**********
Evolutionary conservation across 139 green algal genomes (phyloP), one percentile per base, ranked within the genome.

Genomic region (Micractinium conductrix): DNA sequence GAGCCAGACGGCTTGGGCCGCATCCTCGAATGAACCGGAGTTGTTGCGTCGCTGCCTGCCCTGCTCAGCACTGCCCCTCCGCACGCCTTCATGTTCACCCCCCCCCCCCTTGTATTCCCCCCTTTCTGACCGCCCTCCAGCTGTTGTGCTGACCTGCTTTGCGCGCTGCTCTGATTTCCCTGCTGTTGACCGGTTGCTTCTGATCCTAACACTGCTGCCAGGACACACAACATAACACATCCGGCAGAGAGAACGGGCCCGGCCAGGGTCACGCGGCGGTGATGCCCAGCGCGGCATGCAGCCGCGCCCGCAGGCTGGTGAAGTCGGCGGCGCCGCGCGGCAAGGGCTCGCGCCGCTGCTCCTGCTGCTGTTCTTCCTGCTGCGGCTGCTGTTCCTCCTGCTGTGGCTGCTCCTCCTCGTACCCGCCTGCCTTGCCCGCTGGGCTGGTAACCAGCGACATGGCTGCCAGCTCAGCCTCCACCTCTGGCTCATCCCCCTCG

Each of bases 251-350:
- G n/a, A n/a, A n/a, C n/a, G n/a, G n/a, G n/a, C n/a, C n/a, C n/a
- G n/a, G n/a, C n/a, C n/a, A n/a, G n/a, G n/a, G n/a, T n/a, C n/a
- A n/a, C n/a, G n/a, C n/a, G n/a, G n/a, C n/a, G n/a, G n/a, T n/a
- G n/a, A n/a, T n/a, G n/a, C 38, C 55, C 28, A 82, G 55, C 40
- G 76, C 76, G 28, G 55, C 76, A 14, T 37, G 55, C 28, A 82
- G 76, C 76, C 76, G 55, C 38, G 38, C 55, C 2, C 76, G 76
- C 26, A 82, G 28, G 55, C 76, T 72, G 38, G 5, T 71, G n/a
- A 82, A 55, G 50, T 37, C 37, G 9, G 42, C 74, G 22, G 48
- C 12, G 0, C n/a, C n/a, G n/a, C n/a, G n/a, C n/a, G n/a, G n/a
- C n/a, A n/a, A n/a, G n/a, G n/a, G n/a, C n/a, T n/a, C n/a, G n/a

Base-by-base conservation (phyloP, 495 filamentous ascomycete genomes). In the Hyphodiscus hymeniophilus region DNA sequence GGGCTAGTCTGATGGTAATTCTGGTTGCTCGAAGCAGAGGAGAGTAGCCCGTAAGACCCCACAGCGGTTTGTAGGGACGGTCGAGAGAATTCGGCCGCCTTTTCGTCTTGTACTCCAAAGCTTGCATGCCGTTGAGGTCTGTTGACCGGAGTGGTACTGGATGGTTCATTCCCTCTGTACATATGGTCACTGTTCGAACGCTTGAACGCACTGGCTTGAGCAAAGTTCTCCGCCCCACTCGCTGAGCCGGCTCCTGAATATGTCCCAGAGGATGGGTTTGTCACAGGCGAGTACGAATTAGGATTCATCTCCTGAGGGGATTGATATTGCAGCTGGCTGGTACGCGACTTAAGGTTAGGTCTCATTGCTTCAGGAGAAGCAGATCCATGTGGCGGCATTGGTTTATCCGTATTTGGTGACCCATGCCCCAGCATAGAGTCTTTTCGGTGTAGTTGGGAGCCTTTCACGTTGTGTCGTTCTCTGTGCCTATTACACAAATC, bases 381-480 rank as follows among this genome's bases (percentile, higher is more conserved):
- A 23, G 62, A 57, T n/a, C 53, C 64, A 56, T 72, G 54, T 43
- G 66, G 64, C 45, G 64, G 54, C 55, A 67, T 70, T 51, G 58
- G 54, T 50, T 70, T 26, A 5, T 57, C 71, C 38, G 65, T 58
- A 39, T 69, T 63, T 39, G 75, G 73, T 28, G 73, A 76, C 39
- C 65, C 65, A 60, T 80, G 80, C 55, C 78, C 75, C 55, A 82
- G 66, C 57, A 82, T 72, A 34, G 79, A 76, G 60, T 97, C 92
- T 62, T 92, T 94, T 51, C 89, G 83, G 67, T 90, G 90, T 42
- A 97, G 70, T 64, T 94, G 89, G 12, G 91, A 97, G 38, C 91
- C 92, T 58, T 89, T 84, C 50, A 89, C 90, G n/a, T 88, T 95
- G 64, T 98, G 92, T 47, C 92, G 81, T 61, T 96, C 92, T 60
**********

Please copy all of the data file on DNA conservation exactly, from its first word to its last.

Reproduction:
Evolutionary conservation across 139 green algal genomes (phyloP), one percentile per base, ranked within the genome.

Genomic region (Micractinium conductrix): DNA sequence GAGCCAGACGGCTTGGGCCGCATCCTCGAATGAACCGGAGTTGTTGCGTCGCTGCCTGCCCTGCTCAGCACTGCCCCTCCGCACGCCTTCATGTTCACCCCCCCCCCCCTTGTATTCCCCCCTTTCTGACCGCCCTCCAGCTGTTGTGCTGACCTGCTTTGCGCGCTGCTCTGATTTCCCTGCTGTTGACCGGTTGCTTCTGATCCTAACACTGCTGCCAGGACACACAACATAACACATCCGGCAGAGAGAACGGGCCCGGCCAGGGTCACGCGGCGGTGATGCCCAGCGCGGCATGCAGCCGCGCCCGCAGGCTGGTGAAGTCGGCGGCGCCGCGCGGCAAGGGCTCGCGCCGCTGCTCCTGCTGCTGTTCTTCCTGCTGCGGCTGCTGTTCCTCCTGCTGTGGCTGCTCCTCCTCGTACCCGCCTGCCTTGCCCGCTGGGCTGGTAACCAGCGACATGGCTGCCAGCTCAGCCTCCACCTCTGGCTCATCCCCCTCG

Each of bases 251-350:
- G n/a, A n/a, A n/a, C n/a, G n/a, G n/a, G n/a, C n/a, C n/a, C n/a
- G n/a, G n/a, C n/a, C n/a, A n/a, G n/a, G n/a, G n/a, T n/a, C n/a
- A n/a, C n/a, G n/a, C n/a, G n/a, G n/a, C n/a, G n/a, G n/a, T n/a
- G n/a, A n/a, T n/a, G n/a, C 38, C 55, C 28, A 82, G 55, C 40
- G 76, C 76, G 28, G 55, C 76, A 14, T 37, G 55, C 28, A 82
- G 76, C 76, C 76, G 55, C 38, G 38, C 55, C 2, C 76, G 76
- C 26, A 82, G 28, G 55, C 76, T 72, G 38, G 5, T 71, G n/a
- A 82, A 55, G 50, T 37, C 37, G 9, G 42, C 74, G 22, G 48
- C 12, G 0, C n/a, C n/a, G n/a, C n/a, G n/a, C n/a, G n/a, G n/a
- C n/a, A n/a, A n/a, G n/a, G n/a, G n/a, C n/a, T n/a, C n/a, G n/a

Base-by-base conservation (phyloP, 495 filamentous ascomycete genomes). In the Hyphodiscus hymeniophilus region DNA sequence GGGCTAGTCTGATGGTAATTCTGGTTGCTCGAAGCAGAGGAGAGTAGCCCGTAAGACCCCACAGCGGTTTGTAGGGACGGTCGAGAGAATTCGGCCGCCTTTTCGTCTTGTACTCCAAAGCTTGCATGCCGTTGAGGTCTGTTGACCGGAGTGGTACTGGATGGTTCATTCCCTCTGTACATATGGTCACTGTTCGAACGCTTGAACGCACTGGCTTGAGCAAAGTTCTCCGCCCCACTCGCTGAGCCGGCTCCTGAATATGTCCCAGAGGATGGGTTTGTCACAGGCGAGTACGAATTAGGATTCATCTCCTGAGGGGATTGATATTGCAGCTGGCTGGTACGCGACTTAAGGTTAGGTCTCATTGCTTCAGGAGAAGCAGATCCATGTGGCGGCATTGGTTTATCCGTATTTGGTGACCCATGCCCCAGCATAGAGTCTTTTCGGTGTAGTTGGGAGCCTTTCACGTTGTGTCGTTCTCTGTGCCTATTACACAAATC, bases 381-480 rank as follows among this genome's bases (percentile, higher is more conserved):
- A 23, G 62, A 57, T n/a, C 53, C 64, A 56, T 72, G 54, T 43
- G 66, G 64, C 45, G 64, G 54, C 55, A 67, T 70, T 51, G 58
- G 54, T 50, T 70, T 26, A 5, T 57, C 71, C 38, G 65, T 58
- A 39, T 69, T 63, T 39, G 75, G 73, T 28, G 73, A 76, C 39
- C 65, C 65, A 60, T 80, G 80, C 55, C 78, C 75, C 55, A 82
- G 66, C 57, A 82, T 72, A 34, G 79, A 76, G 60, T 97, C 92
- T 62, T 92, T 94, T 51, C 89, G 83, G 67, T 90, G 90, T 42
- A 97, G 70, T 64, T 94, G 89, G 12, G 91, A 97, G 38, C 91
- C 92, T 58, T 89, T 84, C 50, A 89, C 90, G n/a, T 88, T 95
- G 64, T 98, G 92, T 47, C 92, G 81, T 61, T 96, C 92, T 60